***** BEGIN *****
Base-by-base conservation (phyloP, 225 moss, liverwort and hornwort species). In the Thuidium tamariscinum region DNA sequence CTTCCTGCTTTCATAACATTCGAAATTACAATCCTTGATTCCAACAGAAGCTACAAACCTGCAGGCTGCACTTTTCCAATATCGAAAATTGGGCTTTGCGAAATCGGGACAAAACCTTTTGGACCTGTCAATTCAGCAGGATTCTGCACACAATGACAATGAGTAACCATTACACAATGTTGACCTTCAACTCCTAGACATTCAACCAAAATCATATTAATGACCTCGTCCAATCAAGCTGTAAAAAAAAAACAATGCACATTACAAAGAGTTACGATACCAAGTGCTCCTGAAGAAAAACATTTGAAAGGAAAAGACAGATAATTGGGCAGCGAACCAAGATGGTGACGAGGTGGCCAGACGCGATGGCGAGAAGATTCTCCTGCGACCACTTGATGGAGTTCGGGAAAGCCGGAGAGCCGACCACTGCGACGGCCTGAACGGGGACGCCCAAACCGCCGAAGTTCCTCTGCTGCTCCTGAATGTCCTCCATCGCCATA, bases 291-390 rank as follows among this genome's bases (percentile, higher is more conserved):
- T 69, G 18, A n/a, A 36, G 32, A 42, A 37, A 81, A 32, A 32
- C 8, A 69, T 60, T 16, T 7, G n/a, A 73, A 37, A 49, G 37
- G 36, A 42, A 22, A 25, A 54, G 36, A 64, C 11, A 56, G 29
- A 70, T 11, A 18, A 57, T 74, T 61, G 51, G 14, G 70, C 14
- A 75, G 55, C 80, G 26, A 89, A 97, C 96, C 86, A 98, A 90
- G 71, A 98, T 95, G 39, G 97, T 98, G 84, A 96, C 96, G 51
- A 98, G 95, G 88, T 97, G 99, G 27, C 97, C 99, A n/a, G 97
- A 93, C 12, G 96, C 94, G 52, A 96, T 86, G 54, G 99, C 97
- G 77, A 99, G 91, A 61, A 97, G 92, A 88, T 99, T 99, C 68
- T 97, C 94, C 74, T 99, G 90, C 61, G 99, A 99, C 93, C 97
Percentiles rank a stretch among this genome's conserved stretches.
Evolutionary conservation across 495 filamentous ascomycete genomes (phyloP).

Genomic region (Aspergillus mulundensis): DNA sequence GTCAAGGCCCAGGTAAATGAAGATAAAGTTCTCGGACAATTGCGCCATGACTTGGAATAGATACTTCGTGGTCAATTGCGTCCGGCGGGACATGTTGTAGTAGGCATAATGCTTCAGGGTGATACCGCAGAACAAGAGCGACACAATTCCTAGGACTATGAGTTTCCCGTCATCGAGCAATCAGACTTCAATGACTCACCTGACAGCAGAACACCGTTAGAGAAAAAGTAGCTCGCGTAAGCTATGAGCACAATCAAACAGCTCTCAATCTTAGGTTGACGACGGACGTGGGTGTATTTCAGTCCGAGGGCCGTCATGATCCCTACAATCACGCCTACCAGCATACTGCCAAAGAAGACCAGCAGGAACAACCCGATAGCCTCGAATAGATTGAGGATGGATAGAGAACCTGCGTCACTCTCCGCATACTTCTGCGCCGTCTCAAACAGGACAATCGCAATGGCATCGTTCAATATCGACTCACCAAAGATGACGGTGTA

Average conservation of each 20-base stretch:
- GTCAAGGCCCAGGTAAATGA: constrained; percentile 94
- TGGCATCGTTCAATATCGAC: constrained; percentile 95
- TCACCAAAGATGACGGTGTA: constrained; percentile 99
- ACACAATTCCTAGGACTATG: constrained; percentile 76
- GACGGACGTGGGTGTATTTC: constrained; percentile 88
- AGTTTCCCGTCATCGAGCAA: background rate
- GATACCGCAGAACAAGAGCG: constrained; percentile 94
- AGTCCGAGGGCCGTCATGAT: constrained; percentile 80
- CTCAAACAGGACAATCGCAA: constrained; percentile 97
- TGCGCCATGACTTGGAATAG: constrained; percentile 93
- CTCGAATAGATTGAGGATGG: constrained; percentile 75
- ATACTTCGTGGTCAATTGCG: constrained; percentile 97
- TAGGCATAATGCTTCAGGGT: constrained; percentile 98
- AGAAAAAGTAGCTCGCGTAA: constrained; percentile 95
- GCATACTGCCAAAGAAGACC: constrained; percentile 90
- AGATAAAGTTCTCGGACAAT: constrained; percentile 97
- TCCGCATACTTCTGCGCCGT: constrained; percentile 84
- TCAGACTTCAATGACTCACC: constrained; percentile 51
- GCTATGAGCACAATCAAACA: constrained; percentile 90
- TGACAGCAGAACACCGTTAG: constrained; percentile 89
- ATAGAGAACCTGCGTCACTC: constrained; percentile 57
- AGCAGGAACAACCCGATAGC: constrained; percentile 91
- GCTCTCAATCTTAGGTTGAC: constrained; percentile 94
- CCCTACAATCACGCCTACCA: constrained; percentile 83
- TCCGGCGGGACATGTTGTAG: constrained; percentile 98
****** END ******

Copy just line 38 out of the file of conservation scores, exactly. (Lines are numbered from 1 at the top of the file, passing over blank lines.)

- GCTCTCAATCTTAGGTTGAC: constrained; percentile 94